Now that the colorful striped desserts trend is headed for a ditch somewhere, we can turn our attention to more pressing matters—like how to make glow-in-the-dark frosting. Chances are you've signed up to bring a food item of some sort to a summer potluck, or perhaps your basic frosting game is missing a certain flourescent je ne sais quoi. We've got your back. Because if you have a bottle of tonic water in your fridge, and the ingredients for a basic buttercream frosting and Jell-O, you can make neon desserts.
How? It's bizarrely simple. You mix up a basic buttercream frosting with sugar, butter and vanilla extract, then you add tonic water to the mix; the quinine in the tonic water has a flourescent effect (Scientific American explains why). Then just frost your cupcakes or cakes and freeze them; meanwhile, grab a box of Jell-O and follow package directions but use tonic water instead of regular water. Spread the glaze on top of the frosting on your cakes, and freeze them again. Remove the desserts, place them in front of a backlight, and voila: Glow-in-the-dark cake.
Ready to go? You can find more detailed instructions and extra tricks at Recipe Snobs, where the recipe originally appeared a few years back, or at Spoon University, which just resurfaced it because... why not.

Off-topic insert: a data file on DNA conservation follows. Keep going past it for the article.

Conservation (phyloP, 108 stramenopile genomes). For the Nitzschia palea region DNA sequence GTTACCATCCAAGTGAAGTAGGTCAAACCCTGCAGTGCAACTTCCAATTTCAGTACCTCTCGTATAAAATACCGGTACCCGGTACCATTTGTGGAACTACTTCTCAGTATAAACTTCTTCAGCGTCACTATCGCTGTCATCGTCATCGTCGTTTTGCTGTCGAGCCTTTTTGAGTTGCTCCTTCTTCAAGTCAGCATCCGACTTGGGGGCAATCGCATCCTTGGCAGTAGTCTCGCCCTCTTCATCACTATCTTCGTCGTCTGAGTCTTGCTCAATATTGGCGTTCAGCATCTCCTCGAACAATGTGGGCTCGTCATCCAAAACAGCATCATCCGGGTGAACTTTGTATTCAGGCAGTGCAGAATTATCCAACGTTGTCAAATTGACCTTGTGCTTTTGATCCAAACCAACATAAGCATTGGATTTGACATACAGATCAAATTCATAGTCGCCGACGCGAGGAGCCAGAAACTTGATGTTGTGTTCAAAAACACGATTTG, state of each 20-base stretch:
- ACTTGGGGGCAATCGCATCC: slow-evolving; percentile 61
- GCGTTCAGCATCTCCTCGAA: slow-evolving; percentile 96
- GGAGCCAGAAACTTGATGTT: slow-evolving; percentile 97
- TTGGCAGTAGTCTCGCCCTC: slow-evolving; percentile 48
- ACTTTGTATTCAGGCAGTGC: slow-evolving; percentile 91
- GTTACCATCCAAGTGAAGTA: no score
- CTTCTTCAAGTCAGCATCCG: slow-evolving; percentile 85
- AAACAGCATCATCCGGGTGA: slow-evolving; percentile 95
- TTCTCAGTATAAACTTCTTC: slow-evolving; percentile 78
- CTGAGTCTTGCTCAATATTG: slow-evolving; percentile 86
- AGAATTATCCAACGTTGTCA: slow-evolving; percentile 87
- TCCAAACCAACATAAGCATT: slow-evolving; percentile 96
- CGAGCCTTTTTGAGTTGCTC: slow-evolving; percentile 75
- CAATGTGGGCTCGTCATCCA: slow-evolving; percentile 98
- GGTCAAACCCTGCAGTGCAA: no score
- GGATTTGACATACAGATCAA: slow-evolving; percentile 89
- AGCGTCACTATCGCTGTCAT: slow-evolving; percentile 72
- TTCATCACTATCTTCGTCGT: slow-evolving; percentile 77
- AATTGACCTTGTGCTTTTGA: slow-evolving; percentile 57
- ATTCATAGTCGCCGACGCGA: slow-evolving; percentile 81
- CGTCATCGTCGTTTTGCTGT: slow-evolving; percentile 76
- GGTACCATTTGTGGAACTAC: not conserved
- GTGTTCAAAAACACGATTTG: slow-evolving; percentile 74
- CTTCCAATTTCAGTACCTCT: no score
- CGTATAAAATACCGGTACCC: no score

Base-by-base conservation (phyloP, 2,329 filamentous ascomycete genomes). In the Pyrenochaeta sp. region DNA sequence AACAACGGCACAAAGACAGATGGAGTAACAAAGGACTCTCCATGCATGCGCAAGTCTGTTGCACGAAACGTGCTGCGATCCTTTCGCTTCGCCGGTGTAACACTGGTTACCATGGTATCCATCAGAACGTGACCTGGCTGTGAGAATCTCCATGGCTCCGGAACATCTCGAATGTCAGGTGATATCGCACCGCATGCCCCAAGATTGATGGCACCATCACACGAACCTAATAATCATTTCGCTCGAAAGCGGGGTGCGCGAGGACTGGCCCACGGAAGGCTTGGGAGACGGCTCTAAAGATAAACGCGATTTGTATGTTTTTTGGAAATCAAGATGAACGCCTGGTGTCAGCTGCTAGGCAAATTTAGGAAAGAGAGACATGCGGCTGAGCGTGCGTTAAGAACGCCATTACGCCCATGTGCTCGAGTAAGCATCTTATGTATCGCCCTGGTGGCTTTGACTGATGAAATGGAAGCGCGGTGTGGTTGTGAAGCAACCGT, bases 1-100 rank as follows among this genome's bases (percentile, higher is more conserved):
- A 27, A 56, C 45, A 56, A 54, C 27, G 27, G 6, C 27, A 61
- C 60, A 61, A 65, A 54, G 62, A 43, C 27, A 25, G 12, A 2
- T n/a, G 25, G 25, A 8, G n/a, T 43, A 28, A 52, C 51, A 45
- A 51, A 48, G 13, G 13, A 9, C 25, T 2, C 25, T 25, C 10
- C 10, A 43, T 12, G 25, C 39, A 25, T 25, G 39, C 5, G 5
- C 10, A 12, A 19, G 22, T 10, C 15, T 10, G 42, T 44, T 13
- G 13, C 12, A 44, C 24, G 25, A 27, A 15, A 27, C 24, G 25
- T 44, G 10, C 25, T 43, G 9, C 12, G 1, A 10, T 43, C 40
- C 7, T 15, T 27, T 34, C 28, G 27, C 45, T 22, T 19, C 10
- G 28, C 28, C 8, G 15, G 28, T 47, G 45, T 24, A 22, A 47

Somehow, healthy-eating advocates like Evoke Foods and some weight-loss sites have gotten a hold of this stuff and decided it fits the bill. Why that is, we don't quite understand. Is it because you can switch out the tonic for diet tonic? That doesn't sound so healthy to us, honestly. But there you have it.
NB: Apparently white frosting has the most neon-like effect, and green comes in second (other colors, not so much).
And quick note before we go: Apparently the brown spots on bananas glow in the dark too. We're off to investigate.
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